Consumer Culture and Postmodernism
SAGE, 11. juuli 2007 - 232 pages
The first edition of this contemporary classic can claim to have put ′consumer culture′ on the map, certainly in relation to postmodernism. This expanded new edition includes:
The result is a book that shakes the boundaries of debate, from one of the foremost writers on culture and postmodernism of the present day.
What people are saying - Write a review
We haven't found any reviews in the usual places.
Other editions - View all
academic aesthetic aestheticization of everyday argued artistic and intellectual audiences avant-garde Baudelaire Baudrillard become Bourdieu carnivalesque central centres century changes China cities common culture concept consumer culture consumption contemporary counterculture critical cultural capital cultural intermediaries cultural sphere Culture & Society discussion economic Elias emergence emotional emphasis enclaved entails ernism example expansion experience fashion Featherstone flâneur forms gentrification global groups Habermas Hence high culture Ikegami images interest Jameson Japan knowledge lifestyle Lyotard mass culture means metanarratives middle class Ming Dynasty modernity modes Norbert Elias notion particular petite bourgeoisie popular culture postmod postmodern architecture postmodern art postmodern culture practices public sphere question R.H. Williams range refer role Scott Lash sense shift signs simulations social sociology specialists in symbolic structure style sumer symbol specialists symbolic hierarchies symbolic production taste tendencies theory tion Tokugawa tradition tural ture urban Weber Western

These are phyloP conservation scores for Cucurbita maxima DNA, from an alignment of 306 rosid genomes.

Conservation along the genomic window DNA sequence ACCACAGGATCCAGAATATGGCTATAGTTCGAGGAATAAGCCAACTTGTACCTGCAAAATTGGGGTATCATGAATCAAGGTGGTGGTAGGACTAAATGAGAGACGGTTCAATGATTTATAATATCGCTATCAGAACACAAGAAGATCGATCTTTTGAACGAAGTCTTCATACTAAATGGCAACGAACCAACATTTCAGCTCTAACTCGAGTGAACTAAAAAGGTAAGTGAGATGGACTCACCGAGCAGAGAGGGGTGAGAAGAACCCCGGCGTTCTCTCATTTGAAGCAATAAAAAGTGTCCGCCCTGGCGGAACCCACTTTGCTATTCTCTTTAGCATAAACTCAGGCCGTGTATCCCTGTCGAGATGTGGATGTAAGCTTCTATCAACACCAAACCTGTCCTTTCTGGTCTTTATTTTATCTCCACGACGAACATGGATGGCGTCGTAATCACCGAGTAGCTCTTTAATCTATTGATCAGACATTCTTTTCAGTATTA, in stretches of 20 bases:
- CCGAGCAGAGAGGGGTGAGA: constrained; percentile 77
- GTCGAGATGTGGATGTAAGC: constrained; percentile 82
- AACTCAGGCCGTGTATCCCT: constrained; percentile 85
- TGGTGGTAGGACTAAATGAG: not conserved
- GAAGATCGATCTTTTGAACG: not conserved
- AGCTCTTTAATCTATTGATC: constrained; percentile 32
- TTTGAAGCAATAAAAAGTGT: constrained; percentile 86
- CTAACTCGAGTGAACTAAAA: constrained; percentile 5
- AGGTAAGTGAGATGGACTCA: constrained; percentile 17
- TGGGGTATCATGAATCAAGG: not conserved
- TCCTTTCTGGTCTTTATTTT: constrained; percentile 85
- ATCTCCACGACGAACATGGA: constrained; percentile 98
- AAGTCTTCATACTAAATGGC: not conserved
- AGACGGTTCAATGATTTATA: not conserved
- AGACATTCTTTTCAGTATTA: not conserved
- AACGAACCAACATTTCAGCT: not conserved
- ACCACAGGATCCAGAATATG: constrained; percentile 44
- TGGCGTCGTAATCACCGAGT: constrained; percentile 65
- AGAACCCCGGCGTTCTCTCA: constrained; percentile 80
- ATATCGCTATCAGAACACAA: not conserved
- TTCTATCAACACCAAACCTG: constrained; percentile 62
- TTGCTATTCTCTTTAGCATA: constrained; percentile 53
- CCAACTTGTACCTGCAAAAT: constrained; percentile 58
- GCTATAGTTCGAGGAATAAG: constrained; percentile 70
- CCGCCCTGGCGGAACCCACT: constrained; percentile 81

Page 7 - ... a prodigious expansion of culture throughout the social realm, to the point at which everything in our social life - from economic value and state power to practices and to the very structure of the psyche itself - can be said to have become 'cultural' in some original and as yet untheorized sense.
Page 18 - culture industry' is a targeted rather than an undifferentiated field, and lifestyle practices reflect the divisions of class and culture: . . . knowledge becomes important: knowledge of new goods, their social and cultural value, and how to use them appropriately. This is particularly the case with aspiring groups who adopt a learning mode towards consumption and the cultivation of a lifestyle. It is for groups such as the new middle class, the new working class and the new rich or upper class,...